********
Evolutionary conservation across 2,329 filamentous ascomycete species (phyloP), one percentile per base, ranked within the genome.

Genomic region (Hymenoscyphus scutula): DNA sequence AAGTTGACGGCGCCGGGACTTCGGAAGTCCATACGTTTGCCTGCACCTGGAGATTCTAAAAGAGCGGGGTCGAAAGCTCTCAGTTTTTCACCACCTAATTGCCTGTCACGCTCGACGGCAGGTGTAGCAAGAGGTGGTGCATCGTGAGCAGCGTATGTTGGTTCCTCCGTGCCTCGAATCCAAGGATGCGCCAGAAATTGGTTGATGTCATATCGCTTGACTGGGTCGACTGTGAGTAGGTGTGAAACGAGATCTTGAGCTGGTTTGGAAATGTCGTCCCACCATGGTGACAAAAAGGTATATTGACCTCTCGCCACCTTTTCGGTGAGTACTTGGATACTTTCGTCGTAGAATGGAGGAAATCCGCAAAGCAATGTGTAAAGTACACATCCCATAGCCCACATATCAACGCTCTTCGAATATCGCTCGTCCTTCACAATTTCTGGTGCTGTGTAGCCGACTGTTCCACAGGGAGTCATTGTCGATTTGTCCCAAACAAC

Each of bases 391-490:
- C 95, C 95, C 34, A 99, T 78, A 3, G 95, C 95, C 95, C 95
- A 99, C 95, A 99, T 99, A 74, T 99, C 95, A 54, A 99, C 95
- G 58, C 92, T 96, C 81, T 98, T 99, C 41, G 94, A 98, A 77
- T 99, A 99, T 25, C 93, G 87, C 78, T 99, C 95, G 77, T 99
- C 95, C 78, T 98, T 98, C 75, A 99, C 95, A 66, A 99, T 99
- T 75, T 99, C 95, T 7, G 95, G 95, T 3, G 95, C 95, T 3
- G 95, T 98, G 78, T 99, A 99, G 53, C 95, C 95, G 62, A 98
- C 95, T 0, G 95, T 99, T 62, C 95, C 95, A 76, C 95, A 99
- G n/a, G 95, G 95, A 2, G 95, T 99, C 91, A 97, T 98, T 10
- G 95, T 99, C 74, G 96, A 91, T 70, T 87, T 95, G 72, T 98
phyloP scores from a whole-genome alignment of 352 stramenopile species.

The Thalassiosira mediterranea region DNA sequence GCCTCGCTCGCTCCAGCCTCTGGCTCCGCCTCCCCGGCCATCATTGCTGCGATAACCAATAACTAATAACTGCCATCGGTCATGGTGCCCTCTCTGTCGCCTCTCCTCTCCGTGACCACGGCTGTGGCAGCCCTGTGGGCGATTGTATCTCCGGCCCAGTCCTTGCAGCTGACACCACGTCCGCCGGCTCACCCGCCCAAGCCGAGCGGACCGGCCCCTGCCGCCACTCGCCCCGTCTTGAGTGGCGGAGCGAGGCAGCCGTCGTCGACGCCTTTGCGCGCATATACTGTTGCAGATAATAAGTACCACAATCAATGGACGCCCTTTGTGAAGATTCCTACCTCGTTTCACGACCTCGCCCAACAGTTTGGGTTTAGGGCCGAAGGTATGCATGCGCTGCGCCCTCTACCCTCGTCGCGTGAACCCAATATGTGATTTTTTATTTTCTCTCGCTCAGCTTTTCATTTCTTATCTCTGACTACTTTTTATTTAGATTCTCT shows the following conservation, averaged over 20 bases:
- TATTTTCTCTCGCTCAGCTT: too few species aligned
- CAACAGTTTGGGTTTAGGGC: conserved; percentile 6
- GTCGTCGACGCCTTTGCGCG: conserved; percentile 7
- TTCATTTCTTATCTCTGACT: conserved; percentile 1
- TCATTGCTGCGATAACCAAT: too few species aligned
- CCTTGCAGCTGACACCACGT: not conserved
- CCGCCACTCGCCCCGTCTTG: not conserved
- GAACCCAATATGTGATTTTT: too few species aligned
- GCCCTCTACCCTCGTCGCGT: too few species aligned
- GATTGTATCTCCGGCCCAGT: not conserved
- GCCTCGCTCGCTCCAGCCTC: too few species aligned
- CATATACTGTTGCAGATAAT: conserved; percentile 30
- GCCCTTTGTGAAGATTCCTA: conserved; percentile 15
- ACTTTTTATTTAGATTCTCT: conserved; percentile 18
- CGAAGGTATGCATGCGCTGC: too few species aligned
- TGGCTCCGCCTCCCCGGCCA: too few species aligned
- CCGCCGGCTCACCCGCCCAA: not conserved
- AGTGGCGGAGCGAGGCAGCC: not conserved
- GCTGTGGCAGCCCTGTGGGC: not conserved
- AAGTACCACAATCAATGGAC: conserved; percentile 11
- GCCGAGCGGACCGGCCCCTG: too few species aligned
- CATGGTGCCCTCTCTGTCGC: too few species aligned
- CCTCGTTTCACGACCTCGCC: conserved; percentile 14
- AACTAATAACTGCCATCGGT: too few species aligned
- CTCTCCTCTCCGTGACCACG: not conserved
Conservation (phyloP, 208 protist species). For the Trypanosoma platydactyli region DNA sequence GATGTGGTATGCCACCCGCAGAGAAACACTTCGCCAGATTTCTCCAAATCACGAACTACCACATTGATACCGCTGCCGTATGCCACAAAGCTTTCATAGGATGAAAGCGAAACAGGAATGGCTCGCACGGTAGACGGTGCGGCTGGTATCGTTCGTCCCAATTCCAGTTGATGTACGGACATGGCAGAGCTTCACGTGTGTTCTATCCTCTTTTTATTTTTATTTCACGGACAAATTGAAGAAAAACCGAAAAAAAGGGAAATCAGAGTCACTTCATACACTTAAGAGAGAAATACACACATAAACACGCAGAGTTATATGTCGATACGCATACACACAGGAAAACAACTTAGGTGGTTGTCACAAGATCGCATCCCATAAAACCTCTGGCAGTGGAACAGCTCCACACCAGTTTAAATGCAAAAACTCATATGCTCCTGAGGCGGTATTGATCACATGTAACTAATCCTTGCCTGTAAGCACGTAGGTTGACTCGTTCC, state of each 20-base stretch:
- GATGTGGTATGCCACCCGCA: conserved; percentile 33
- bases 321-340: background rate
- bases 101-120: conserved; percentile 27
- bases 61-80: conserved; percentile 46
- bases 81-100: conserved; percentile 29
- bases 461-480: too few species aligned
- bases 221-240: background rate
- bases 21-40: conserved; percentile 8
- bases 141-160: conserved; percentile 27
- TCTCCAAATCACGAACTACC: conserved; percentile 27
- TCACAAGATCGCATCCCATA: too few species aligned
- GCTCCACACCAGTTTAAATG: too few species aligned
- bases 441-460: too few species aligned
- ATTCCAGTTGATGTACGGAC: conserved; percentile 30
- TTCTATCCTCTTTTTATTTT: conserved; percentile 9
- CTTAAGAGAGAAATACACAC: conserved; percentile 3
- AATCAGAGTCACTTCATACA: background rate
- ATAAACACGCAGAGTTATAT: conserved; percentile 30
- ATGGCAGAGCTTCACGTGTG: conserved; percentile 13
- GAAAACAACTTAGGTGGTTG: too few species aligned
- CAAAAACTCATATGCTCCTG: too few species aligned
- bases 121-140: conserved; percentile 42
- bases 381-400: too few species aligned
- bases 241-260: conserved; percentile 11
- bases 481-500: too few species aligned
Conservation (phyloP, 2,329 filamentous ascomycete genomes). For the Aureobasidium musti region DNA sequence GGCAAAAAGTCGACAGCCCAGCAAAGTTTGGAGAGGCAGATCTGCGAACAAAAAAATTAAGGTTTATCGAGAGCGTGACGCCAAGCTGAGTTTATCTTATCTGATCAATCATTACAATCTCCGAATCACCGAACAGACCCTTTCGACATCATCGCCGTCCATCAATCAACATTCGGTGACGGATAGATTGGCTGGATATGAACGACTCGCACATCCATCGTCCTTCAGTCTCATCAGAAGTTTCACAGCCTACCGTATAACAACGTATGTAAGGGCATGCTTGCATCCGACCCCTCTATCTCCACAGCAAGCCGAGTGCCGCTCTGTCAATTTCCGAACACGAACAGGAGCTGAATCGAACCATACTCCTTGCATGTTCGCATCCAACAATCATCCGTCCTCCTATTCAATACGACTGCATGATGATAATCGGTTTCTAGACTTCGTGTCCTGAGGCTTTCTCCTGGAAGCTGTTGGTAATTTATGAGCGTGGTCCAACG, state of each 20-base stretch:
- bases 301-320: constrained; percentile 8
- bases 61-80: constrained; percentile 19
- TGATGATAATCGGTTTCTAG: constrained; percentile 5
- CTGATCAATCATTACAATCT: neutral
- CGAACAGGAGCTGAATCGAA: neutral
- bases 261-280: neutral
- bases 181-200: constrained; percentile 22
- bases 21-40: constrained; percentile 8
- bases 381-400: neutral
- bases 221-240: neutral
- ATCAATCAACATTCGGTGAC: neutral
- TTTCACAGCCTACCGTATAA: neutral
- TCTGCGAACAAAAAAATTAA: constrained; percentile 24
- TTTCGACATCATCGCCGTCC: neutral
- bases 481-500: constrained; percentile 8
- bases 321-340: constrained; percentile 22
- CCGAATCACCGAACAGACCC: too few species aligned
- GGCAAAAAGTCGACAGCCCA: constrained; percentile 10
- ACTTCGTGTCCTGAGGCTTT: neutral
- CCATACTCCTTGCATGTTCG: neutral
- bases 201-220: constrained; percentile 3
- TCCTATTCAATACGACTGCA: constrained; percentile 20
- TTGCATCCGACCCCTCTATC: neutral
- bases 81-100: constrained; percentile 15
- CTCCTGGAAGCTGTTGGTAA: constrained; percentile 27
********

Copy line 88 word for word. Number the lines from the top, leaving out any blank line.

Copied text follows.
- bases 201-220: constrained; percentile 3